OPINION If you're one of the 6.5 million Californians without health coverage, get ready to find a lot of hands in your pocket.
Gov. Arnold Schwarzenegger's much-trumpeted health plan is the most ambitious overhaul of the state's health care system since ... well, since SB 840, the far simpler, more universal, more comprehensive, single-payer health plan sponsored by Sen. Sheila Kuehl, which the governor vetoed last September.
Unlike a single-payer system, with one entity that pays for everything using existing private hospitals and doctors and offers one standard of quality care for all, the Schwarzenegger plan is a mishmash likely to saddle more Californians with unaffordable, inferior coverage while opening a new gilded age for insurers and banks.
Once the legislature prunes away the proposed new tax on employers, hospitals, and doctors (which is likely) and eliminates the laudable pledge to assure coverage for the undocumented, the governor's plan is apt to end up stripped down to its worst elements a mandate that all individuals have to buy health insurance and the dubious promotion of a Bush administration scheme, health savings accounts.
Individual mandates turn the whole purpose of health care on its head they criminalize people, rather than helping them. If you don't sign up for a plan, you could become ineligible to get a job and enroll your child in school or face tax penalties.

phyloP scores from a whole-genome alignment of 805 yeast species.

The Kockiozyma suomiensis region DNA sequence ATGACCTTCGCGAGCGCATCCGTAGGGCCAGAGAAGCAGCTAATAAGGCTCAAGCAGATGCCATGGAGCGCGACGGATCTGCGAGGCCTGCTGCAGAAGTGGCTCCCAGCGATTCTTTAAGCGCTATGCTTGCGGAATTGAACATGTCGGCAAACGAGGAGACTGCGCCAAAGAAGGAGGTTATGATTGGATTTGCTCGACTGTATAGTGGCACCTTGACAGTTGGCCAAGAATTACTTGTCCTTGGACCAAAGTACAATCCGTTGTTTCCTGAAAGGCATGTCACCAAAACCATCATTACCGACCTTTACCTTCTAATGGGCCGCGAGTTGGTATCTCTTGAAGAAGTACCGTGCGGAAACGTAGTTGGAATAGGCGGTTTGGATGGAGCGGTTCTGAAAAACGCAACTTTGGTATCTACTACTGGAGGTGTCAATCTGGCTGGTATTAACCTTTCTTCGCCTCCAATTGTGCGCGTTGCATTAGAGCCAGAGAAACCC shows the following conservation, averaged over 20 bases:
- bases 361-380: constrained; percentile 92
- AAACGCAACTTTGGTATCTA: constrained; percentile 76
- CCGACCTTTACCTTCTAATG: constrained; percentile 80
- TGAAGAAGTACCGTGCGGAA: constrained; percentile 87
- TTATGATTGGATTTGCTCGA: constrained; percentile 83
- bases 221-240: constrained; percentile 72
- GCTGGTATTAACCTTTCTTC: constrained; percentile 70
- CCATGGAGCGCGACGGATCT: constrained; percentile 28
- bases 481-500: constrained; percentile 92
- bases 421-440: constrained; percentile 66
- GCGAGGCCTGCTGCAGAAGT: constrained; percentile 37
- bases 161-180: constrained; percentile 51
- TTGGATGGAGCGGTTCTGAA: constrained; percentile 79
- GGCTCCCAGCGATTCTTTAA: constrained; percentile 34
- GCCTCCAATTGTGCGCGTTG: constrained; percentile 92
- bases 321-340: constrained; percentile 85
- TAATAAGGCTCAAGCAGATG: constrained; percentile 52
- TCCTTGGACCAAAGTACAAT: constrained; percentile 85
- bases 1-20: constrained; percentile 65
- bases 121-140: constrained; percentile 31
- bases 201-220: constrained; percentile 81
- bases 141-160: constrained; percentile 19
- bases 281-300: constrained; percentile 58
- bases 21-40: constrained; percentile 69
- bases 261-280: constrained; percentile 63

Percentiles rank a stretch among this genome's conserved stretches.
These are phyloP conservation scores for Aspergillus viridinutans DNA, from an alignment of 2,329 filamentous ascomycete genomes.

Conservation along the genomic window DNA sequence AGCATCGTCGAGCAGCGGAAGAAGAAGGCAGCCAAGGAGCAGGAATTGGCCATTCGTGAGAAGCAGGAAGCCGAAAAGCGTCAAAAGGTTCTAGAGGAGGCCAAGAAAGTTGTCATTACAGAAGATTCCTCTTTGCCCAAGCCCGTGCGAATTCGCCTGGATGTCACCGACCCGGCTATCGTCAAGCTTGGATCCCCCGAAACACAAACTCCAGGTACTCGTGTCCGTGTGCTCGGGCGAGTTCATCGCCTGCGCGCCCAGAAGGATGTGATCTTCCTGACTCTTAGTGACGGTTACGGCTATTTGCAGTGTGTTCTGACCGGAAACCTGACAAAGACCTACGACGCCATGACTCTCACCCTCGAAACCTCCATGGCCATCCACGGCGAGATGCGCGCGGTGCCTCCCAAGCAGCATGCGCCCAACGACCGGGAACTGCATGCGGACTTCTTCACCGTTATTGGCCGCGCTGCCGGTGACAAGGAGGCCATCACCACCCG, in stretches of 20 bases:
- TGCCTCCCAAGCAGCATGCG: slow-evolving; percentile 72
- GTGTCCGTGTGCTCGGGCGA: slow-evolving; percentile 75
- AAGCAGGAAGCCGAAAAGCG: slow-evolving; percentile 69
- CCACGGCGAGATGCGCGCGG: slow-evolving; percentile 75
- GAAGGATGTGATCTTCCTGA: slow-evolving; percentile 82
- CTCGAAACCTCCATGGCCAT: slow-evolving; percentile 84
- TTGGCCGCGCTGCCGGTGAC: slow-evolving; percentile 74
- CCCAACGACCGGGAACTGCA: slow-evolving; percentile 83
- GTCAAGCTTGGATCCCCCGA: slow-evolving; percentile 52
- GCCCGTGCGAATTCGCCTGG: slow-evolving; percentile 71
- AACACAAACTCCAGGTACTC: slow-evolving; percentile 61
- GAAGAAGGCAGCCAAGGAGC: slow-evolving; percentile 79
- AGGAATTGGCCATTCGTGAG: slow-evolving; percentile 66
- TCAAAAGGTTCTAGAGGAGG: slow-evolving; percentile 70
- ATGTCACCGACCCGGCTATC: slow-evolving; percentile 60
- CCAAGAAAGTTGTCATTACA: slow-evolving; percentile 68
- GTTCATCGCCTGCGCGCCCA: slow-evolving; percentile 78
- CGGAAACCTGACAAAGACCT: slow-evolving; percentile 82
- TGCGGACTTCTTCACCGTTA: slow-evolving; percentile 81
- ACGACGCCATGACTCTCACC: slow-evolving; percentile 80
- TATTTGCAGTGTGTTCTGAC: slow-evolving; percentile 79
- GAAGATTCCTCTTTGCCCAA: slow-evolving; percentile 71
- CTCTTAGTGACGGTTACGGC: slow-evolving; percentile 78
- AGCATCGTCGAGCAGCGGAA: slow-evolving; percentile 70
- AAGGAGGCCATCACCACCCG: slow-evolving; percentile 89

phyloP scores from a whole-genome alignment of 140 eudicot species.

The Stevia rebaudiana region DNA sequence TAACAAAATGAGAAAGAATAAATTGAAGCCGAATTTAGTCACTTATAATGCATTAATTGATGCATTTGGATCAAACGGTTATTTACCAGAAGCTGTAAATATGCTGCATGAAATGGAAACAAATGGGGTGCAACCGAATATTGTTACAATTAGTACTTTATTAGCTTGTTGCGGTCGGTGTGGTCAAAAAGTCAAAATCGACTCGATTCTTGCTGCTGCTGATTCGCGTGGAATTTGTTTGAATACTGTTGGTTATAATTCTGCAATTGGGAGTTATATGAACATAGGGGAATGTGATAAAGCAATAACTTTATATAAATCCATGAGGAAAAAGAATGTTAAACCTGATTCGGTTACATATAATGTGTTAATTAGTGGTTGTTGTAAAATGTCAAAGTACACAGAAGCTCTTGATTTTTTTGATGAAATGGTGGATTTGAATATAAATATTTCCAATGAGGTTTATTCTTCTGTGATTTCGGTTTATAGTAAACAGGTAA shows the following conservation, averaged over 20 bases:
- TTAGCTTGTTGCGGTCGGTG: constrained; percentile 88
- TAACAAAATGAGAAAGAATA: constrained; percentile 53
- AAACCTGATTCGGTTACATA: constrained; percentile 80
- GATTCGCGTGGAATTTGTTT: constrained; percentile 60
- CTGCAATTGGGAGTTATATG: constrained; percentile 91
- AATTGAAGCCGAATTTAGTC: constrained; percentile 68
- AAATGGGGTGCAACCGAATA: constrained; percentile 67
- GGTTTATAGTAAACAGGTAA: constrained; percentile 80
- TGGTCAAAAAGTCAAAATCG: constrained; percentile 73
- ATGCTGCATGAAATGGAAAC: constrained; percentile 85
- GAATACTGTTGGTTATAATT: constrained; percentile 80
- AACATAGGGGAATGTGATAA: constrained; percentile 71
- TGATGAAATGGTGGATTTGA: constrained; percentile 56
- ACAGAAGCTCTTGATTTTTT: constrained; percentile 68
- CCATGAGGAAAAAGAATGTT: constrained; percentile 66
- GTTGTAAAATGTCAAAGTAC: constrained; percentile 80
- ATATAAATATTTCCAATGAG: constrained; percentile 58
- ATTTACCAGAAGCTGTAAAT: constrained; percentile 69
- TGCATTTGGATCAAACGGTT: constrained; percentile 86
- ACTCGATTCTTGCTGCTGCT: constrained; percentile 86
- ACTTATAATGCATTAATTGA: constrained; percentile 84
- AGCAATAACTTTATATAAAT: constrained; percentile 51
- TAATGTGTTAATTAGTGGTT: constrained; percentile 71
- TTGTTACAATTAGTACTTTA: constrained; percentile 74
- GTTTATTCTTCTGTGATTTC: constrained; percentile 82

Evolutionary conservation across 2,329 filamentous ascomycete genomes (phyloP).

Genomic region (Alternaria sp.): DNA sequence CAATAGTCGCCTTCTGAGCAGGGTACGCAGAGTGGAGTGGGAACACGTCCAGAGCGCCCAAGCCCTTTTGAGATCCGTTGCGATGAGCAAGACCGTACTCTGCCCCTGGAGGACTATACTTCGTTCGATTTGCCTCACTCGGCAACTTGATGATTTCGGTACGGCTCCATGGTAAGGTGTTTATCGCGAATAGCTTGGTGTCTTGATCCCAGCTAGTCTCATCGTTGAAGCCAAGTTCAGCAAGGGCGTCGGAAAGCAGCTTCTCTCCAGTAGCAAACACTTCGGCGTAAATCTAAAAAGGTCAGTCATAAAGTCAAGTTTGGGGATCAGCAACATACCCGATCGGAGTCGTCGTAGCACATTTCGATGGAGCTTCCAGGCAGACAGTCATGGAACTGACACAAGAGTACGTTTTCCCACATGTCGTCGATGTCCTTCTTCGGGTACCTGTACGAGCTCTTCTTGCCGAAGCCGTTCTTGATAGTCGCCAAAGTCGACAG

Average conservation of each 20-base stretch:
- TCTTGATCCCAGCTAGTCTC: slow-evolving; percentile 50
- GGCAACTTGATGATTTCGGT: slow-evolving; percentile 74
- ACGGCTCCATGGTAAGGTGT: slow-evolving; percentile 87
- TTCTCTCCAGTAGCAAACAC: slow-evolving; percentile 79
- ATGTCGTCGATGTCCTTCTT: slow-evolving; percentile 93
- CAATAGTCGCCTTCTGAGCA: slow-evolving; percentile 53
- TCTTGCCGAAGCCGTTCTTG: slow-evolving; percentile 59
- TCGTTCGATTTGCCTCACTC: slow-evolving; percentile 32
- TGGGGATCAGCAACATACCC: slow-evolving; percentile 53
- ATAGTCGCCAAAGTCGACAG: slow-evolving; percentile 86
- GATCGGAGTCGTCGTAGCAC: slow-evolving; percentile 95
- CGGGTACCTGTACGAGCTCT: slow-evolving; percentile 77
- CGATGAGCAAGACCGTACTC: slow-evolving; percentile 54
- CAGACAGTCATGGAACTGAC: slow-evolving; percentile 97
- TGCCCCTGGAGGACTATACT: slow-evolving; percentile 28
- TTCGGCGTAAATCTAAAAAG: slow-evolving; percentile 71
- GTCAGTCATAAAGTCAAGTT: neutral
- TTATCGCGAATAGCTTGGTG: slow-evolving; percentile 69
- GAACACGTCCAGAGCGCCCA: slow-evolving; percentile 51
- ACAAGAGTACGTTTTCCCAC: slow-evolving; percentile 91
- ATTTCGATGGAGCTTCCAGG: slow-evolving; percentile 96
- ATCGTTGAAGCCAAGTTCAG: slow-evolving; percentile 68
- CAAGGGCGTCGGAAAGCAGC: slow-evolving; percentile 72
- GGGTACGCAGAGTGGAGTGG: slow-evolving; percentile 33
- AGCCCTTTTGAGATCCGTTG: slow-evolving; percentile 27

With no controls on skyrocketing premiums, comprehensive plans will be out of reach for millions of Californians. Most could end up with junk insurance, with up to $10,000 in out-of-pocket payments for any medical care, meaning the average person will likely pay for all his or her medical expenses on top of the premiums. And many may forgo any medical care, risking worse health problems and greater health costs down the road.
Even lower-income people who qualify for the state subsidy could end up paying out 6 percent of their income. Presumably, they'll just cut back on food or rent at the same time that the governor has announced plans for welfare cuts.
Then there's the $2 billion now used for indigent care at mostly public hospitals that will be siphoned off into the pool for buying insurance, ravaging our public health social safety net.
But the insurance companies will suddenly get millions of new customers, who will be buying insurance at gunpoint. No wonder Blue Shield CEO Bruce Bodaken says of the plan, "There's a lot to like."
If nothing else, the Schwarzenegger plan and the lite versions proposed by the Democratic leaders of the Senate and Assembly should be a call to action for the rest of us to press harder than ever for the enactment of the soon-to-be-reintroduced single-payer Kuehl bill. *
Zenei Cortez, RN, is the vice president of the California Nurses Association.
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